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Insights into Distressed Investing

Distressed investing has been strong since the collapse of the financial markets in 2008, but as the economy has continued to expand, it has become increasingly opportunistic. It appears that the U.S. economy, which is heading into its ninth year of expansion, will continue to expand, with low interest and inflation rates, consumer spending growing at approximately 2.5 percent, low unemployment with high job growth that is bringing the United States to the verge of structurally full employment, and real GDP growth at around 2.3 percent.

This is all positive news for healthy credits and investment, but too upbeat for those focused in distressed investing. In addition, the Tax Cuts and Jobs Act of 2017 seems poised to provide additional fuel for economic growth, although none of us will know the actual economic impact of the law for at least a year.

Fear not.

Distressed investors can count on industry structural changes, if not the popping of occasional industry bubbles. There likely will be no “tulip mania” this year, as there was in 1637, but structural changes will continue to abound in retail, restaurants, grocery, paper, healthcare, and international shipping. Opportunities are not unlimited, but they are available to the insightful. To that end, this edition of the JCR provides insights to those actively involved in distressed investing. 

The articles in this special edition of the Journal demonstrate the expansiveness of distressed investing as well as strategies used by distressed investors to realize a return on capital. The articles have been written by some of the leaders in the legal and financial industry, and make this JCR edition a true “keeper.”

Our first distressed investing article comes from Jay Goffman and George Howard of Skadden; they provide an analysis of the growing and important use of rights offerings in bankruptcy. Next up are Israel Shaked and Brad Orelowitz, who explain critically important valuation issues specific to distressed investing. We then turn to an article written by Josh Sussberg and Matt Fagen, who explain how retailers can survive a Chapter 11 process, which, as we have seen this past year, is not easy and is generally the exception to the rule. Finally, Levi Winn discusses how “downside distressed investing” can maximize returns to mezzanine lenders.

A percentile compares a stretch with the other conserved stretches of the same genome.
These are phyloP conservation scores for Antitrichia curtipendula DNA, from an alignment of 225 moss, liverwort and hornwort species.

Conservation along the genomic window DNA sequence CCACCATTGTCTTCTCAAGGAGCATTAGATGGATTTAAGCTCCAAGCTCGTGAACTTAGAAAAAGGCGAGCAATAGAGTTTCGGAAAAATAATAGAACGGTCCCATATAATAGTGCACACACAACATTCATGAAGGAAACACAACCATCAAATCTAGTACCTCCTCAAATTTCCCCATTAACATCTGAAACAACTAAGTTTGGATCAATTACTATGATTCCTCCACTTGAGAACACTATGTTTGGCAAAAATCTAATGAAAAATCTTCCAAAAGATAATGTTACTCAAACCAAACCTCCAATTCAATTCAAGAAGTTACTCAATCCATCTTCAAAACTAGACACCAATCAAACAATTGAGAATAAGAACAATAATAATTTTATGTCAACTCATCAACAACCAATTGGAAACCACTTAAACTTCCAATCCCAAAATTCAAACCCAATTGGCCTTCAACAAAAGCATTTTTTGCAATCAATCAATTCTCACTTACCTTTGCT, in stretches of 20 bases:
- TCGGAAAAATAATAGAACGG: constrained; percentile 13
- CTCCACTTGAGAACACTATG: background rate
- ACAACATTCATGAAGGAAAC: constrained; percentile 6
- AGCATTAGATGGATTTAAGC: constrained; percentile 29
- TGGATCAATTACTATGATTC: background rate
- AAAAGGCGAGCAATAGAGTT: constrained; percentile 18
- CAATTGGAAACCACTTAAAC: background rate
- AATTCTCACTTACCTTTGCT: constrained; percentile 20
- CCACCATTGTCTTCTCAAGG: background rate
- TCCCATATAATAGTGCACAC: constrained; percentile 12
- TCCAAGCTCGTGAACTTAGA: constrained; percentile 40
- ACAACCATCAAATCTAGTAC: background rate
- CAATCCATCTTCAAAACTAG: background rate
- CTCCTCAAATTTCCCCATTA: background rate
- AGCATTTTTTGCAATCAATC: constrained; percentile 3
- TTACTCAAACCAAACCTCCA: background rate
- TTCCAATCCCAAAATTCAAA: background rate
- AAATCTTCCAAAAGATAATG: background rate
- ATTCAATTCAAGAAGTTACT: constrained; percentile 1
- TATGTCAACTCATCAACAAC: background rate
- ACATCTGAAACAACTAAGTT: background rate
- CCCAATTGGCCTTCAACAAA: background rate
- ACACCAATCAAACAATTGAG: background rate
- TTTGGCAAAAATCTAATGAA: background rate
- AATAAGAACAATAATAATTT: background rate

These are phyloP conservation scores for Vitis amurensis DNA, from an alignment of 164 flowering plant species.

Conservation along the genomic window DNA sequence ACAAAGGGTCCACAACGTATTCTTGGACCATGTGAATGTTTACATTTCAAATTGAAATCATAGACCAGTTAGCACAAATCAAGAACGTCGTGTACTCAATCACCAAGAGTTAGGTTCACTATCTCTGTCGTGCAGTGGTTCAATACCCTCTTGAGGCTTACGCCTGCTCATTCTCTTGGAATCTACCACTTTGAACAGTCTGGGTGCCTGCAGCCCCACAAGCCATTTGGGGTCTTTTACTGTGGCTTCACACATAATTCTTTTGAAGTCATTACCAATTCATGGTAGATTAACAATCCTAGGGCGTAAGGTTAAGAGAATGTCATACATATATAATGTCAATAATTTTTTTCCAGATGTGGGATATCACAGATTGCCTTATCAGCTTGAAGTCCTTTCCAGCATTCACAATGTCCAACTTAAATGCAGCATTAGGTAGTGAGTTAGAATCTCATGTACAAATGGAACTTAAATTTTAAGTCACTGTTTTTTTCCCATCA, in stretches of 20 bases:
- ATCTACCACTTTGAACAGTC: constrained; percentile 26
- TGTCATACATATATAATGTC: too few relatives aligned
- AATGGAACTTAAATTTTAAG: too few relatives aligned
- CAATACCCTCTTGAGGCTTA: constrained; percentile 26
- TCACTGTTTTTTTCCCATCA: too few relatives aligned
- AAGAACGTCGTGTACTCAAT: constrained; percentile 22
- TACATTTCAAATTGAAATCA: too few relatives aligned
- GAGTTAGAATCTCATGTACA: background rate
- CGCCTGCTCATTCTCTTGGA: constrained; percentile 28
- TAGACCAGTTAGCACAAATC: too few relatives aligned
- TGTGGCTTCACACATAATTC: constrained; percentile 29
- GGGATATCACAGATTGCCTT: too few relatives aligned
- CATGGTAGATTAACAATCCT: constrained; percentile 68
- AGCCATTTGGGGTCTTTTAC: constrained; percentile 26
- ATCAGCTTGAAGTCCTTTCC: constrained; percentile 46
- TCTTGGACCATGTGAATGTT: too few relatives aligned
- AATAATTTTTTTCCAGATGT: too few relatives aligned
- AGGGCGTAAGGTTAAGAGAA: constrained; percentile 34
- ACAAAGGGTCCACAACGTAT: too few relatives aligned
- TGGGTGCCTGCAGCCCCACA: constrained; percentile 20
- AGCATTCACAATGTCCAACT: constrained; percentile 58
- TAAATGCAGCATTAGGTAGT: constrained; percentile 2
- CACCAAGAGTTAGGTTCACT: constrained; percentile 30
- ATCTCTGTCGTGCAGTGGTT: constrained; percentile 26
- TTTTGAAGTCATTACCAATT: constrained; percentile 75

I want to thank all of our distinguished authors for their outstanding articles that, in the aggregate, demonstrate the breadth and importance of distressed investing. 

It has been my pleasure and honor to work with the TMA leadership and these authors in developing a first-rate edition of the JCR that provides insights into distressed investing while also providing practical and strategic advice to those who are interested in distressed investing. Finally, I encourage all those who are interested in distressed investing to attend TMA’s can’t miss 2018 Distressed Investing Conference in Las Vegas February 7-9 for superb education programs and networking events. See you there!  

Bradford Sandler

Bradford J. Sandler

Bradford J. Sandler is a partner, management committee member, and co-chair of the Committee Practice of Pachulski Stang Ziehl & Jones, and resides in the firm's New York City and Wilmington offices. He represents debtors, creditors' committees, acquirers, and other significant parties in interest in complex reorganizations and financially distressed situations, both in and out of court, throughout the United States. He is listed in the international legal ranking guide Chambers and in U.S. News & World Report's "Best Lawyers" in bankruptcy and creditor-debtor rights, and is ranked by The Deal among the top U.S. bankruptcy attorneys. He can be contacted at bsandler@pszjlaw.com or 215-266-8904.

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